A short personal history and view of technology: the analogue years
Disposable technology: it’s taken for granted. An ad for an iPhone4 last night prompted my wife to say, “wasn’t it all iPhone3’s recently?”
Most of us, I guess, will buy at least one gadget this year, probably two or three. And, we’ll probably dispose of a couple too.
That’s wrong, on so many levels.
I am not, let’s be clear, a Luddite. I embrace technology. I’ve always craved gadgets and marvelled at the progress that’s been made in electronics in my lifetime.
In 1975, I bought a state-of-the-art Commodore desk calculator (pocket calculators were still just around the corner) for $150 (about £100 at the time). My crappy Nokia second generation phone probably has more processing power than the Apollo 11 command module and lander put together.
The advances are mind-blowing. But, equally, the consumerisation of technology has its downsides.
I’ll save the polemic for another post. For now, here’s a short personal history of my gadgets and cravings. I’m sticking to what could loosely be called input-output devices. That ignores TVs, but includes audio recording/playback machines.
Growing up in the 60s, my life pre-dates the digital era. It was all analogue as I ran around in short trousers, grazing my knees, worshipping Jimmy Greaves and Peter Parfitt.
One of my many fascinations was sports statistics and records. Until a clearout in a recent downsizing, I had a large collection of old sports annuals which I used to pour over with a passion. Numbers: 200,000 spectators at the 1950 World Cup “final”; Dixie Dean’s 60 goal season; Bradman’s 99.94 test average.
I loved the numbers and as soon as I could do multiplication and long division I was hooked on calculating cricket averages. This extended to baseball stats when, aged 8, my family across the pond.
But before that great move, we spent a week in Cornwall tagging on to one of my dad’s business trips. His company built electronic measuring instruments. The trip to Cornwall was in part to test the devices underground in disused tin mines.
One of his advisers was a mathematics professor from Imperial College, London. The professor brought with him a mechanical calculator, something which, obviously, none of us had ever seen as these beasts were usually confined to banks, insurance companies or universities. It was about the size of a typewriter and – boyhood exaggeration – weighed a tonne.
To be honest, I can’t remember exactly how it worked. I think you pushed keys like you would on a cash register – selecting digits, tens, hundreds, thousands etc from different columns. There were also buttons to press for the different mathematical functions. It probably looked a bit like this.
Anyway, I do remember that, at the tender age of 6, I was in love with this machine though I had no idea what it was used for. Nevertheless, I was allowed a couple of goes by the kind professor. Whilst operating it unsupervised, I also successfully jammed the machine. That put an end to my association with the mechanical calculator.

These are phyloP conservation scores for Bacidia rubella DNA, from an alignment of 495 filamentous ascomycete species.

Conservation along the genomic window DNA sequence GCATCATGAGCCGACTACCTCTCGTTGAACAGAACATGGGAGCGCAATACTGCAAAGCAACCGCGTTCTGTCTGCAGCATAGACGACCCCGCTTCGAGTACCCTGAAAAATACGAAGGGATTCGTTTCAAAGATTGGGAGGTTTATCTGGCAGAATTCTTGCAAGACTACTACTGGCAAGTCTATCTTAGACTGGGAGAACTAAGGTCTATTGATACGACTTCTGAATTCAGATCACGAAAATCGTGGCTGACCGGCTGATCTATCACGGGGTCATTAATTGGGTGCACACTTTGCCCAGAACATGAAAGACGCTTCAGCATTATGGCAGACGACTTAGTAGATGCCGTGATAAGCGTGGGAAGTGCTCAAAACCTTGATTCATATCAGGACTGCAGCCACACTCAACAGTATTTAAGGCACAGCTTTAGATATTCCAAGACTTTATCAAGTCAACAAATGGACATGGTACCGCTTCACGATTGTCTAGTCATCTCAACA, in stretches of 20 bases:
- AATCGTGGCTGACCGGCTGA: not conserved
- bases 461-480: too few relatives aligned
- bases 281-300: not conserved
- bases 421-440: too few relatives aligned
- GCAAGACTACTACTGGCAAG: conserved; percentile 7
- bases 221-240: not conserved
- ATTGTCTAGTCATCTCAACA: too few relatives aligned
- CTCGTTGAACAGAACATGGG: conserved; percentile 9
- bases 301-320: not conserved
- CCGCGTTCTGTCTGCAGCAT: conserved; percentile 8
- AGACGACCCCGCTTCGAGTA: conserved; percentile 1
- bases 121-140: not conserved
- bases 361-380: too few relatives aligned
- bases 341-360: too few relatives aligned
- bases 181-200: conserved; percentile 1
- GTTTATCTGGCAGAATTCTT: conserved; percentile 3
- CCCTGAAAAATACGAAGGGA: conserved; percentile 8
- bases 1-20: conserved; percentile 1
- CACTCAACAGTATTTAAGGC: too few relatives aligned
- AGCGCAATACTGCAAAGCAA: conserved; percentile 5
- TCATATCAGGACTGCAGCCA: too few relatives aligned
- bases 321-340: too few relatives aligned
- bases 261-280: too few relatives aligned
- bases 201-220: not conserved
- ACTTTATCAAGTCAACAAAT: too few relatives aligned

Magic - Brain calculator c. 1969: hours of fun
A few years later and several thousand miles away, I obtained a “Magic Brain” calculator from our local 5-and10 cent store. This was an ingenuous and cheap device that made addition and subtraction a snip.
Using the metal stylus you selected the numbers, pulling down the plastic notched strips: again tens, hundreds etc separately. Repeating the operation for each additional number gave you the sum in the display at the top.
Carrying over involved a little extra work. Adding five to six, the stylus would be prevented from reaching the bottom of the column. So, instead pulled the strip up, then rotated the stylus over to add one to the next column.
It worked in the opposite for subtraction. Multiplication required adding the same number a certain number of times, so time consuming. You could achieve division in the opposite manner, but it couldn’t handle leftovers.
This little machine gave me hours of enjoyment, but it was useless to help calculate Ron Swoboda‘s batting average. I would have to wait for circuit boards and LEDs to achieve that, or get better with long division in my head.
Mathematical prowess aside, I was also developing into a literary genius thanks to my John Bull printing set.
The three of us kids had great fun producing our own family newspapers with the hard Indian rubber letters which you typeset into plastic holders. The ink pad – a cheap bit of sponge – always went dry and most of the ink wound up on my fingers anyway.
Printed programmes always made those big Subbeteo matches special.
My sister was the first to get a proper grown up typewriter. Not fair! I craved one even more than I’d craved the John Bull set.
I had to wait until I was in university before I got my hands on a typewriter though I don’t remember typing many assignments on it. It got used almost exclusively typing job application letters and CVs. Yes, I typed every single CV individually by hand. Any mistake and the CV went in the bin.
We found that typewriter in my parent’s loft during the clear out when we had to sell their house about 6 or 7 years ago. It still worked a treat and I’m sure it found a good home through a charity shop.
For my first few years of working in the civil service, manual typewriters ruled. A lot of my internal correspondence was still hand written though as strictly speaking we weren’t allowed a typewriter in our office. Everything had to go to a large typing pool. Towards the end of the manual era, much of our typing work was done by redundant coal miners in Durham.
By then, the late 80s, most secretaries (not yet called PAs) had electronic typewriters. Soon we’d have the first word processors. But, that’s a different post.
Photos from Flickr: adding machine by bcostin; Magic Brain calculator by get directly down. Both use under Creative Commons licenses.